As part of my student exchange experience in the Philippines, I joined, out of curiosity, a “Slum Tour” in Manila’s Tondo district, one of the poorest and largest depressed communities in the Philippines.
According to our tour guide, hapilan means dumpsite in Bisaya, but people ironically call this place Happyland.
Through this tour, I realized three things about the poor in the Philippines and about poverty itself.
First, I discovered that there are so many children in Happyland—more kids than adults. I remember thinking that every teenager must be taught in school about sex education, because young people from poor families suffer from unwanted pregnancies.
The Philippines is a religious country, but I learned that religion is one of the reasons that sex education and even contraception are not fully discussed in schools. I believe it’s really important to know about sex, not from friends or from the media, but from educated teachers.
In fact, Japanese schools teach sex education in Physical Education class. When I had to attend that class, I felt awkward and embarrassed and could not understand why I had to learn about it with my classmates.
In hindsight, that PE class prepared me to look at sex and its consequences more objectively.
Another important lesson from this tour is that the rich and the poor do not have enough opportunities to see and talk to each other because there is a dividing line that separates them.
For example, the children of the middle and upper class go to private schools, while the children of the poor go to public schools. Worse, there are poor kids who cannot even afford to go to school.
It is interesting to note, though, that for a country with a huge population of poor people, there are a lot of shopping malls in the Philippines.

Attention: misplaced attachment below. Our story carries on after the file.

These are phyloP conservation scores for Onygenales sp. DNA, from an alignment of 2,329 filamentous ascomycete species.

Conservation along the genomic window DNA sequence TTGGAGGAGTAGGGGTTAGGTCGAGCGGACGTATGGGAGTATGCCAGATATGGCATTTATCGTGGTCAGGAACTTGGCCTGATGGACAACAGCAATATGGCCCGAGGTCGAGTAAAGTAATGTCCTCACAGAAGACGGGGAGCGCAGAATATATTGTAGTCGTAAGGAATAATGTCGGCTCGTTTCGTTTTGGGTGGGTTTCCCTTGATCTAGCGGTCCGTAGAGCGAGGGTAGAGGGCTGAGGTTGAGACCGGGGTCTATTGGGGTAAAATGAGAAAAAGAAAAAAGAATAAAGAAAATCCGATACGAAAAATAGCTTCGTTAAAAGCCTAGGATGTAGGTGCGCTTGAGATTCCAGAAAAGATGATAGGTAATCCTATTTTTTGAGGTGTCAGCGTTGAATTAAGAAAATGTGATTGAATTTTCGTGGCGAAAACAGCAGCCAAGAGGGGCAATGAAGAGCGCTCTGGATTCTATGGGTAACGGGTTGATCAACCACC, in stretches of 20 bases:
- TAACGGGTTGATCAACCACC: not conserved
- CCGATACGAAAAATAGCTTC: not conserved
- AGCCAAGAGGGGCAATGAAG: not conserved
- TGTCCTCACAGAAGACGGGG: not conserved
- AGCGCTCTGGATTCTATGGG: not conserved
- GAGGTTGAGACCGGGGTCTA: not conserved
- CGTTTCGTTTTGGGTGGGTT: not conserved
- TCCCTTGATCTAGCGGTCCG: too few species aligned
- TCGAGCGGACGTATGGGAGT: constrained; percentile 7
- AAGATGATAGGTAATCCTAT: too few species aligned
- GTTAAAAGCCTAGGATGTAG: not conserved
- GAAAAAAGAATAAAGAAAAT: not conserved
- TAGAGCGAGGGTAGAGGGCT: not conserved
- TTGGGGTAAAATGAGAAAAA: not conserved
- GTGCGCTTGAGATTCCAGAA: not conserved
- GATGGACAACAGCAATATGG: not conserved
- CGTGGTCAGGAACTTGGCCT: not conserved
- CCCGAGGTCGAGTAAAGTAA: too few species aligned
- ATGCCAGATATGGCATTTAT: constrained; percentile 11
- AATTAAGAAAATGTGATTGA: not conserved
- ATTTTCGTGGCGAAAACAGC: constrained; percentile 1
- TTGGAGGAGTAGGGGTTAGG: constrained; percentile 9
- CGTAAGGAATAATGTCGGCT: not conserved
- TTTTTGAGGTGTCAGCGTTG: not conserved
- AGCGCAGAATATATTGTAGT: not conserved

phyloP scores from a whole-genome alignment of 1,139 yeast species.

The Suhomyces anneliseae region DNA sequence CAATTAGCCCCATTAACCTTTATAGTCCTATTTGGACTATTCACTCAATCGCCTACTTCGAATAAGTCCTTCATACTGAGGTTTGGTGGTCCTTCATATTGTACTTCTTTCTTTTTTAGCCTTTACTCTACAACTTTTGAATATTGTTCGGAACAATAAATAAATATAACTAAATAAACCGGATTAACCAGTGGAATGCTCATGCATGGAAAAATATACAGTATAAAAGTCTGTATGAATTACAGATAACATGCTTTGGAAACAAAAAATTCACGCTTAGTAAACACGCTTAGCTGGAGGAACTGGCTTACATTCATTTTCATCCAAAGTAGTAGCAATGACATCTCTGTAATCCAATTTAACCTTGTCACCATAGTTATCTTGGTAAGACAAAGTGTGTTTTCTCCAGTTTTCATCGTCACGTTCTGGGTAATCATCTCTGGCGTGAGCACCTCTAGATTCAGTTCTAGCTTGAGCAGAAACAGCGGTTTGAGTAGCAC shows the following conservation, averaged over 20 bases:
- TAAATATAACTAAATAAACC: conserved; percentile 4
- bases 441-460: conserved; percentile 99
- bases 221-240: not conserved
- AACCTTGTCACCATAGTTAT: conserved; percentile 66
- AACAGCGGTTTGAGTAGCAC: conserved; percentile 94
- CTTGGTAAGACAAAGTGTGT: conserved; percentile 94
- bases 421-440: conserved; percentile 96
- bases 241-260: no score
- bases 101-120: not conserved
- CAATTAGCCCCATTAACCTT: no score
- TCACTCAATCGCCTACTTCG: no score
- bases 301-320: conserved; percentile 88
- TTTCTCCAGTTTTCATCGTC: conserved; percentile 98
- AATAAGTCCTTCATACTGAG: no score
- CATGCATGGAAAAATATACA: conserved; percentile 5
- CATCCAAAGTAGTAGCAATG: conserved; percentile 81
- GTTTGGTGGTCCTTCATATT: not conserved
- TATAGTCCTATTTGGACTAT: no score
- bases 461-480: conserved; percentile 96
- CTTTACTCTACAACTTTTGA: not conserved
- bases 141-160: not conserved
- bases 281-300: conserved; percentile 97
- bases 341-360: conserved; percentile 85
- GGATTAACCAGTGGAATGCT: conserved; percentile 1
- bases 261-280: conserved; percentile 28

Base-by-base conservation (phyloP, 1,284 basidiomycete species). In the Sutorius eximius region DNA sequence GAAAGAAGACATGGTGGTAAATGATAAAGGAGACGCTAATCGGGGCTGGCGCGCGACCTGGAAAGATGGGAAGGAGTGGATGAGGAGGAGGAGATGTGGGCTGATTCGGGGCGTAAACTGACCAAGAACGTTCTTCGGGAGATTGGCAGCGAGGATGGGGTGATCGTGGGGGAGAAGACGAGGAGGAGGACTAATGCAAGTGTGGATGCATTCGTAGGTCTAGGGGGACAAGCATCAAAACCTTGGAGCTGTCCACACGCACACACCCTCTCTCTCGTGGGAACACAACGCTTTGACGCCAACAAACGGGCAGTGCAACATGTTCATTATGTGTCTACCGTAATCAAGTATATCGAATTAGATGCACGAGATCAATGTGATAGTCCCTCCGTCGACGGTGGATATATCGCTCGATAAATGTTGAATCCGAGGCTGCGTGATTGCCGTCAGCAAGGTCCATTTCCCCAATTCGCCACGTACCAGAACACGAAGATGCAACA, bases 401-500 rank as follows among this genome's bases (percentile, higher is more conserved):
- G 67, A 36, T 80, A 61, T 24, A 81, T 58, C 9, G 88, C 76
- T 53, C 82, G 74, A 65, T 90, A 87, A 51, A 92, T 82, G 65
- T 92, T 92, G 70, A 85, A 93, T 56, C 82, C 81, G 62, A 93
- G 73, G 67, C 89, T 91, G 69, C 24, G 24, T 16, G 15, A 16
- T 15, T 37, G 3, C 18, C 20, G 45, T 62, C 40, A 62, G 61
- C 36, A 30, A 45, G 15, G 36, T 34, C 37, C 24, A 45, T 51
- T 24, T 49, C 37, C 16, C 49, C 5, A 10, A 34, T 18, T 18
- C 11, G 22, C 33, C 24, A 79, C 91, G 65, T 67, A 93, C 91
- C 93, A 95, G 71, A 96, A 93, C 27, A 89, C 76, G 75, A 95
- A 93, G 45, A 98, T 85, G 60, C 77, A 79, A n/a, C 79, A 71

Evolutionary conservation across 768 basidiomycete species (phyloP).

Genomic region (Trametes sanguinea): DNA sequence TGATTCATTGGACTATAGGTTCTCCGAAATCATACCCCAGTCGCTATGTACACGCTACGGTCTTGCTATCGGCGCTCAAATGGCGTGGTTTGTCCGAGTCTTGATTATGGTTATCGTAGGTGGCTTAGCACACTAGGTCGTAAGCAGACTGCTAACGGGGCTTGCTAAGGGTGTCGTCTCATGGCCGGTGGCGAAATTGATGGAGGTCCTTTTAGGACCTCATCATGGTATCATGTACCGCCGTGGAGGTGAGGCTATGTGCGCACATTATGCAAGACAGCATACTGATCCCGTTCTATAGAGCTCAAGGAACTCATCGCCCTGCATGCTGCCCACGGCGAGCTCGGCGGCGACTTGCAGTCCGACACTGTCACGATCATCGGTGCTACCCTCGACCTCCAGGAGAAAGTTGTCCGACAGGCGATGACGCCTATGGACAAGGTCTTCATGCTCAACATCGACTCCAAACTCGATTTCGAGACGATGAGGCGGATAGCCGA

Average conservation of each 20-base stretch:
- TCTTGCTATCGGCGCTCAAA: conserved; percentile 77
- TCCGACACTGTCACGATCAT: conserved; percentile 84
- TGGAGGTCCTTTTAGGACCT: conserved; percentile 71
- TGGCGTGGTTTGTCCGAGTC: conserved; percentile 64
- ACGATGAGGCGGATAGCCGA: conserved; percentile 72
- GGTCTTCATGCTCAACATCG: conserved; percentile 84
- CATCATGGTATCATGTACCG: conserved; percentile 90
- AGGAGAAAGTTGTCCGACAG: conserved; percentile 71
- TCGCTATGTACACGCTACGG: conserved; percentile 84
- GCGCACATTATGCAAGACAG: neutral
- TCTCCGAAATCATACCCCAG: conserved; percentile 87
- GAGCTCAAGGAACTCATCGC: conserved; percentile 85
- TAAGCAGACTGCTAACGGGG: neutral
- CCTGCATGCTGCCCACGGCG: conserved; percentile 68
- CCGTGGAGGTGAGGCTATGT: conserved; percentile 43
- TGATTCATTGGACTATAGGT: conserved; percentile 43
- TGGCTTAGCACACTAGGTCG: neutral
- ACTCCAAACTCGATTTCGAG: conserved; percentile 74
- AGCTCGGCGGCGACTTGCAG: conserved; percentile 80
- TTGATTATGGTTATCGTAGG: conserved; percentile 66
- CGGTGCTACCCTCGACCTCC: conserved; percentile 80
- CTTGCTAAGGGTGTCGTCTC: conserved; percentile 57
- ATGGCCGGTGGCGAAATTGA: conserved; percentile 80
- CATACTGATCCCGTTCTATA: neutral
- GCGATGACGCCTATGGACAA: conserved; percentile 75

Moreover, well-off people live in gated villages, while the have-nots live in slum areas such as Happyland, which is dirty, smelly and muddy. Indeed, the living conditions are very different, which only emphasizes the disparity between the rich and the poor.
This is why I think that the rich do not have enough opportunities to understand the poor and their situation. Such ignorance may explain why some rich people do not help the poor break the cycle of poverty.
Unfortunately, people in developed countries are also like that. From my experience, we are taught in school that there are a lot of developing countries in the world and many people die from poverty.
Therefore, we may “know” about poverty, but we do not have enough opportunities to actually “see” poor people in their living conditions. So, we just have a vague idea of what poverty is.
I think that the limited opportunities to understand the poor only make their situation worse. It also widens the gap between the rich and the poor, and between developed and developing countries.
Sadly, it seems that it is not easy for the rich to make sacrifices for the poor in developing nations. This might be due to greed.
To help people in need, we can share what we have. But, sometimes it is not that easy to do.
To be honest, after my slum tour in Tondo, I felt empty. And when my friends in Japan asked me about the experience, I could not explain my feelings well because it was literally indescribable.
But I know that I must share my personal trip in Happyland to my fellow Japanese. Perhaps I could give them a real sense of what it is like to be poor in a developing country such as the Philippines.
Hopefully I could somehow remind them to appreciate the comforts they have in Japan and to encourage them to help the poor in other countries.
As a student from Japan, I am ashamed to say that I had never cared so much about the poor until I lived and studied in the Philippines. Indeed, it was a life-changing experience for me that will surely enrich my understanding about people living in poverty, and about a nation striving for development.
Yoko Fujimoto is a recent graduate of Global Studies in Kobe College, Japan. She studied in Miriam College as part of an academic exchange program. Her Slum Tour of Tondo is a requirement in the Issues and Challenges in Developing Nations course at the International Studies Department of Miriam College.